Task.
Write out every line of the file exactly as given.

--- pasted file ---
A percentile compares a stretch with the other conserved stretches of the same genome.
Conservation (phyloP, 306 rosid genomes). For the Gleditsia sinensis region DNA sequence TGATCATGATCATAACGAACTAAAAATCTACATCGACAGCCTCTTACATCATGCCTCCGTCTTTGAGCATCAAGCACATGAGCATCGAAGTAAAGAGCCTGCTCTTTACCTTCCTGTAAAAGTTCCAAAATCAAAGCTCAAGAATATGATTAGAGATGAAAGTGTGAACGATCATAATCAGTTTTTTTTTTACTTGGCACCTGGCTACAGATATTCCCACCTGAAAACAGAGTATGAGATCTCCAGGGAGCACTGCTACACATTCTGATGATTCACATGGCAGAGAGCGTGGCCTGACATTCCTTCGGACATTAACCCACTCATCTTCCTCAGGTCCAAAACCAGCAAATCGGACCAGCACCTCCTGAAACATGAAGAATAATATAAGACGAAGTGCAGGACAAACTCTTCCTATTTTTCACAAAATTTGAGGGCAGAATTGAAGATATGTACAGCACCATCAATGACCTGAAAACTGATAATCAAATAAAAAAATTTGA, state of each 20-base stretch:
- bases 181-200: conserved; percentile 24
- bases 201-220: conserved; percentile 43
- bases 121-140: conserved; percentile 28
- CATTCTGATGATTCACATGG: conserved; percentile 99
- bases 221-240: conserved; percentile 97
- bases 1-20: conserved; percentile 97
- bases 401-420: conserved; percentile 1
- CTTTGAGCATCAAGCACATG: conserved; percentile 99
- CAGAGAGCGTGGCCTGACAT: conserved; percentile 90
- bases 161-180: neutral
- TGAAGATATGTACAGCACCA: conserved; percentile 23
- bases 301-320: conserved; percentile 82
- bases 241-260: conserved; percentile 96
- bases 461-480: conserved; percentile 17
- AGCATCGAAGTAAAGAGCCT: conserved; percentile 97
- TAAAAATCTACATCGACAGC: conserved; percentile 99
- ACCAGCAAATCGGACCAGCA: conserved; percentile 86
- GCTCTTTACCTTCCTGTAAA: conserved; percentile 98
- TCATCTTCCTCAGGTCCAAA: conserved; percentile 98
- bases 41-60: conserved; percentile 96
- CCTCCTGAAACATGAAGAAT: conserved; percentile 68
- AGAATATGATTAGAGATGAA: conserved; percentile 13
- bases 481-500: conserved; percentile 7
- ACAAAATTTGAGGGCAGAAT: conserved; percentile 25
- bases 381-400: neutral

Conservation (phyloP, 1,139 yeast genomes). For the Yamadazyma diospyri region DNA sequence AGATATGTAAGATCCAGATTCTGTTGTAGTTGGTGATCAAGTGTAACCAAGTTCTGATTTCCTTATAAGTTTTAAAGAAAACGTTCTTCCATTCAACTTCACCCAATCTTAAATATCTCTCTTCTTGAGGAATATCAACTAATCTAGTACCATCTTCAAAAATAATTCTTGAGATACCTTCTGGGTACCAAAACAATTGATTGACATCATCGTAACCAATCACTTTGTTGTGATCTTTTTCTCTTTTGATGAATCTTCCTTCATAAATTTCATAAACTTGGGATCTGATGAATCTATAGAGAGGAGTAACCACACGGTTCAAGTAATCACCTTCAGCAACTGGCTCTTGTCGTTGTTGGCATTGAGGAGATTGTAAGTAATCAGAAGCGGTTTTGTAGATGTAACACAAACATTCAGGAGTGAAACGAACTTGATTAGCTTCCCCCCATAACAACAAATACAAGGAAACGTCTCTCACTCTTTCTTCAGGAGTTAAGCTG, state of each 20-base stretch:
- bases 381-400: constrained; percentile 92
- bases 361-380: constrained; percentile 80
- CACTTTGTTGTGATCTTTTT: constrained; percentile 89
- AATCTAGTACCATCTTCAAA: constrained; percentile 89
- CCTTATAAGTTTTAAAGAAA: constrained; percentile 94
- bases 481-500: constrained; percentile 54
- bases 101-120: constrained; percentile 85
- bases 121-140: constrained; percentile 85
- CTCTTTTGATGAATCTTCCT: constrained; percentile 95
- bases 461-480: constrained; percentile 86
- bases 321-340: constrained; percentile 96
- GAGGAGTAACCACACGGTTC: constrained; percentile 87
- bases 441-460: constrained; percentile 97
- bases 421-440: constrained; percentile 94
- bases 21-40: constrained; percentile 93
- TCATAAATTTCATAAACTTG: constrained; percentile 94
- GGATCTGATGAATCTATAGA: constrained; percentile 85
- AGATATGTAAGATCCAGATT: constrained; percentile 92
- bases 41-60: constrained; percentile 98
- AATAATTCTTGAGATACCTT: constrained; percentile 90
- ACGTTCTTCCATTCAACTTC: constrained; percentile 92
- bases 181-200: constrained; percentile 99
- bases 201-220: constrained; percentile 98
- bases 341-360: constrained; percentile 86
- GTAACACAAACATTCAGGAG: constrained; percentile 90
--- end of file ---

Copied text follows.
A percentile compares a stretch with the other conserved stretches of the same genome.
Conservation (phyloP, 306 rosid genomes). For the Gleditsia sinensis region DNA sequence TGATCATGATCATAACGAACTAAAAATCTACATCGACAGCCTCTTACATCATGCCTCCGTCTTTGAGCATCAAGCACATGAGCATCGAAGTAAAGAGCCTGCTCTTTACCTTCCTGTAAAAGTTCCAAAATCAAAGCTCAAGAATATGATTAGAGATGAAAGTGTGAACGATCATAATCAGTTTTTTTTTTACTTGGCACCTGGCTACAGATATTCCCACCTGAAAACAGAGTATGAGATCTCCAGGGAGCACTGCTACACATTCTGATGATTCACATGGCAGAGAGCGTGGCCTGACATTCCTTCGGACATTAACCCACTCATCTTCCTCAGGTCCAAAACCAGCAAATCGGACCAGCACCTCCTGAAACATGAAGAATAATATAAGACGAAGTGCAGGACAAACTCTTCCTATTTTTCACAAAATTTGAGGGCAGAATTGAAGATATGTACAGCACCATCAATGACCTGAAAACTGATAATCAAATAAAAAAATTTGA, state of each 20-base stretch:
- bases 181-200: conserved; percentile 24
- bases 201-220: conserved; percentile 43
- bases 121-140: conserved; percentile 28
- CATTCTGATGATTCACATGG: conserved; percentile 99
- bases 221-240: conserved; percentile 97
- bases 1-20: conserved; percentile 97
- bases 401-420: conserved; percentile 1
- CTTTGAGCATCAAGCACATG: conserved; percentile 99
- CAGAGAGCGTGGCCTGACAT: conserved; percentile 90
- bases 161-180: neutral
- TGAAGATATGTACAGCACCA: conserved; percentile 23
- bases 301-320: conserved; percentile 82
- bases 241-260: conserved; percentile 96
- bases 461-480: conserved; percentile 17
- AGCATCGAAGTAAAGAGCCT: conserved; percentile 97
- TAAAAATCTACATCGACAGC: conserved; percentile 99
- ACCAGCAAATCGGACCAGCA: conserved; percentile 86
- GCTCTTTACCTTCCTGTAAA: conserved; percentile 98
- TCATCTTCCTCAGGTCCAAA: conserved; percentile 98
- bases 41-60: conserved; percentile 96
- CCTCCTGAAACATGAAGAAT: conserved; percentile 68
- AGAATATGATTAGAGATGAA: conserved; percentile 13
- bases 481-500: conserved; percentile 7
- ACAAAATTTGAGGGCAGAAT: conserved; percentile 25
- bases 381-400: neutral

Conservation (phyloP, 1,139 yeast genomes). For the Yamadazyma diospyri region DNA sequence AGATATGTAAGATCCAGATTCTGTTGTAGTTGGTGATCAAGTGTAACCAAGTTCTGATTTCCTTATAAGTTTTAAAGAAAACGTTCTTCCATTCAACTTCACCCAATCTTAAATATCTCTCTTCTTGAGGAATATCAACTAATCTAGTACCATCTTCAAAAATAATTCTTGAGATACCTTCTGGGTACCAAAACAATTGATTGACATCATCGTAACCAATCACTTTGTTGTGATCTTTTTCTCTTTTGATGAATCTTCCTTCATAAATTTCATAAACTTGGGATCTGATGAATCTATAGAGAGGAGTAACCACACGGTTCAAGTAATCACCTTCAGCAACTGGCTCTTGTCGTTGTTGGCATTGAGGAGATTGTAAGTAATCAGAAGCGGTTTTGTAGATGTAACACAAACATTCAGGAGTGAAACGAACTTGATTAGCTTCCCCCCATAACAACAAATACAAGGAAACGTCTCTCACTCTTTCTTCAGGAGTTAAGCTG, state of each 20-base stretch:
- bases 381-400: constrained; percentile 92
- bases 361-380: constrained; percentile 80
- CACTTTGTTGTGATCTTTTT: constrained; percentile 89
- AATCTAGTACCATCTTCAAA: constrained; percentile 89
- CCTTATAAGTTTTAAAGAAA: constrained; percentile 94
- bases 481-500: constrained; percentile 54
- bases 101-120: constrained; percentile 85
- bases 121-140: constrained; percentile 85
- CTCTTTTGATGAATCTTCCT: constrained; percentile 95
- bases 461-480: constrained; percentile 86
- bases 321-340: constrained; percentile 96
- GAGGAGTAACCACACGGTTC: constrained; percentile 87
- bases 441-460: constrained; percentile 97
- bases 421-440: constrained; percentile 94
- bases 21-40: constrained; percentile 93
- TCATAAATTTCATAAACTTG: constrained; percentile 94
- GGATCTGATGAATCTATAGA: constrained; percentile 85
- AGATATGTAAGATCCAGATT: constrained; percentile 92
- bases 41-60: constrained; percentile 98
- AATAATTCTTGAGATACCTT: constrained; percentile 90
- ACGTTCTTCCATTCAACTTC: constrained; percentile 92
- bases 181-200: constrained; percentile 99
- bases 201-220: constrained; percentile 98
- bases 341-360: constrained; percentile 86
- GTAACACAAACATTCAGGAG: constrained; percentile 90